Supermac’s wins long-running McTrademark battle
A decision by the European Union Intellectual Property Office has gone in favour of Supermac's, after a protracted legal battle with McDonald's over the use of the prefic "Mc" in its product range.
6 August 2019 | 0
Supermacs’ battle with fast food behemoth McDonald’s is over, with the plucky Irish chain winning the fight over “Mc” (or “Mac”) being used in its product range.
The European Union Intellectual Property Office (EUIPO) has decided that McDonald’s ‘Mc’ trademark should be removed on all foods, with the exception of chicken nuggets and sandwiches.
Pat McDonagh, co-founder and MD of Supermac’s, welcomed the ruling and said his company is tired of “trademark bullying”.
“McDonald’s tried to argue that because they had some products that started with Mc that the term Mc was so synonymous with them that they had the right to own and trademark,” McDonagh said. “We are delighted that the EUIPO found in our favour and that we can now say that we have rid Europe of the McDonald’s self-styled monopoly of the term Mc.”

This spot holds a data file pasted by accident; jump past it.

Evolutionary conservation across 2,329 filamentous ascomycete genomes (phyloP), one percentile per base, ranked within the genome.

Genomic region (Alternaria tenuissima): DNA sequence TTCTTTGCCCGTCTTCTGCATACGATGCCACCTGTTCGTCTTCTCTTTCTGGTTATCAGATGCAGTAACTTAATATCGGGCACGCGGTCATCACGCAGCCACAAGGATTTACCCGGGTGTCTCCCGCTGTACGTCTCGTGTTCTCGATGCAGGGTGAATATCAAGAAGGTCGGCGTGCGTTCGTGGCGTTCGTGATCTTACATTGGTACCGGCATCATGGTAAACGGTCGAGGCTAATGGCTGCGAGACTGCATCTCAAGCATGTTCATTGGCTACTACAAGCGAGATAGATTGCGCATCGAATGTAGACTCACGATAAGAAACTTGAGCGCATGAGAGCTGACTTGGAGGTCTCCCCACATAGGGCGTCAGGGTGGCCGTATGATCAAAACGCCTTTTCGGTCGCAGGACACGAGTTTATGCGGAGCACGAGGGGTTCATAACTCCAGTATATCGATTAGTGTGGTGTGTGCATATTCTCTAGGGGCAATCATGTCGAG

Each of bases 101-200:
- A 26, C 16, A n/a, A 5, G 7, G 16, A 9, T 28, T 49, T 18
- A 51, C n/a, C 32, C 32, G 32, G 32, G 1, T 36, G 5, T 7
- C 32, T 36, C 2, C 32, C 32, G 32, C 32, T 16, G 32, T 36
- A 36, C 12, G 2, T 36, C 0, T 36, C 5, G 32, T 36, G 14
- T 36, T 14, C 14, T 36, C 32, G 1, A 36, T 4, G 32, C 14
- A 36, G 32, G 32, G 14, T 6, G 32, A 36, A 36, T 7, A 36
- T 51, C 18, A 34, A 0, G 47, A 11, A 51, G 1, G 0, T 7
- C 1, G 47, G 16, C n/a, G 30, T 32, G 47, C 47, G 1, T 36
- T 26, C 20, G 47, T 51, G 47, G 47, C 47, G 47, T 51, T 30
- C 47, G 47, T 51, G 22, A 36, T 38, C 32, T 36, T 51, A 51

Meanwhile, a McDonald’s spokesperson said the company considers its ‘Mc’ products to be “among its most valuable assets” due to customer recognition.
“This decision does not impact McDonald’s ability to use its Mc-prefixed trademarks or other trademarks throughout Europe and the world,” the company said, “and McDonald’s will continue to enforce its rights.”
Supermac’s has more than 100 restaurants all over Ireland and Northern Ireland, including dozens of forecourt outlets, and employs more than 3,000 people.
The row began when McDonald’s tried to block Supermac’s from naming its signature burger the “Mighty Mac”, saying that it was infingement of its copyright “Big Mac”.